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Satellites of Comet Hale-Bopp (update)

Reprinted from the Meta Research Bulletin vol. 7, #3, pp. 47-48 (1998)

From a JPL preprint submitted to Earth, Moon & Planets, dated Jan. 1998, by Z. Sekanina, with the bold title, “Detection of a satellite orbiting the nucleus of Comet Hale-Bopp (C/1995O1)”. May-Oct. 1996 images of the comet from Hubble’s WFPC2 instrument show several bright spots quite close to the primary nucleus that change position from picture to picture, but move with the comet, not the star background. The brightest of these has an average signal-to-primary brightness ratio of 0.21 +/- 0.03, suggesting a satellite with diameter 30 km for a main nucleus size of about 70 km. Projected distances from the primary nucleus vary from 160 to 210 km, or 0.06 to 0.10 arcsec. Orbital periods are about 2-3 days, and the orbits appear dynamically stable. The Oct. 1995 Hubble images (the last before May 1996) had sub-pixel separation, and therefore could not have detected even the largest satellite. Ground-based detection of multiple nuclei of such comets is altogether unlikely because of the atmosphere’s effect on the light’s point-spread function. Therefore, the failure to detect these satellites in other images is not inconsistent with this new data.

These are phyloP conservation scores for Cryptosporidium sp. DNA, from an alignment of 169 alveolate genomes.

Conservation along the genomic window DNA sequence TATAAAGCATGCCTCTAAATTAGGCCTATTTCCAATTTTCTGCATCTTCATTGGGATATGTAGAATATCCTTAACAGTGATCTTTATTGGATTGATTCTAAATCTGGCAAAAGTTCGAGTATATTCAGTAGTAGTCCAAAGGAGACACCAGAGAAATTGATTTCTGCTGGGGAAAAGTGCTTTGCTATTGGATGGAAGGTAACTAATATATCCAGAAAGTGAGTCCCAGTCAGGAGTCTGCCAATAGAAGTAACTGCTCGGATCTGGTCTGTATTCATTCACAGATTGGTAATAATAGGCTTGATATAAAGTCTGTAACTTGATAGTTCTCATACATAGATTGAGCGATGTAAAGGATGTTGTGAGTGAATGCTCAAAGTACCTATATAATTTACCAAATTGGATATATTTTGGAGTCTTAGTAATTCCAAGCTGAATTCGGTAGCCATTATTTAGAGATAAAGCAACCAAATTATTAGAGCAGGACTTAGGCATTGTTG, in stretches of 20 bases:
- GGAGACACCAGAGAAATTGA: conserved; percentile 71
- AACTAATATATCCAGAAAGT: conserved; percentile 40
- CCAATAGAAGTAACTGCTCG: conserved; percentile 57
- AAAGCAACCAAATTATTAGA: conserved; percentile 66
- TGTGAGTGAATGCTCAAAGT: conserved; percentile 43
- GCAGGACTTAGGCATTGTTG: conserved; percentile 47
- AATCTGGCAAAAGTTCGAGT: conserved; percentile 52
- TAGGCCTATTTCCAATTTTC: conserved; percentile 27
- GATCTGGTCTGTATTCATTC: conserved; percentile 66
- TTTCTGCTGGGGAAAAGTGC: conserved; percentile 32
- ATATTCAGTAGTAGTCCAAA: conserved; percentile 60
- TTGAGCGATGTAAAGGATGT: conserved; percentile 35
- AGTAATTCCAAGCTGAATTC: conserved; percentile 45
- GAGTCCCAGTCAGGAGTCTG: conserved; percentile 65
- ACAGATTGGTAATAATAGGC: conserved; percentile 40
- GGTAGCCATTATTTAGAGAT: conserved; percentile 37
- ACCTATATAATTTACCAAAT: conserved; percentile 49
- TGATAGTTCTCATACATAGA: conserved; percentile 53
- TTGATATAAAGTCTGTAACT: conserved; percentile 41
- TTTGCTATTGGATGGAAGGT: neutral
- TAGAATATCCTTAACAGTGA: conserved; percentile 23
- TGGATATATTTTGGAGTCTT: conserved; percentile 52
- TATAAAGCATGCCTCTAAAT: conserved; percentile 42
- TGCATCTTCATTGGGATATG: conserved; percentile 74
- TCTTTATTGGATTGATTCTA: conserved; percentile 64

Our Meta Research web site <http://www.metaresearch.org> predicted Hale-Bopp satellites (as a consequence of the exploded planet hypothesis) well before these Hubble images were taken in 1996. Indeed, the prediction can still be found at the site. We also made this prediction in this Bulletin: "The satellites of Comet Hale-Bopp", MRB 4, 49-51 (1995). Meta Research members may justifiably share in the credit for this success because of their support for the underlying research.

Later relevant publications: Icarus 140, 221-230 (1999); Earth-Moon-Planets, in press (1999).

 
 
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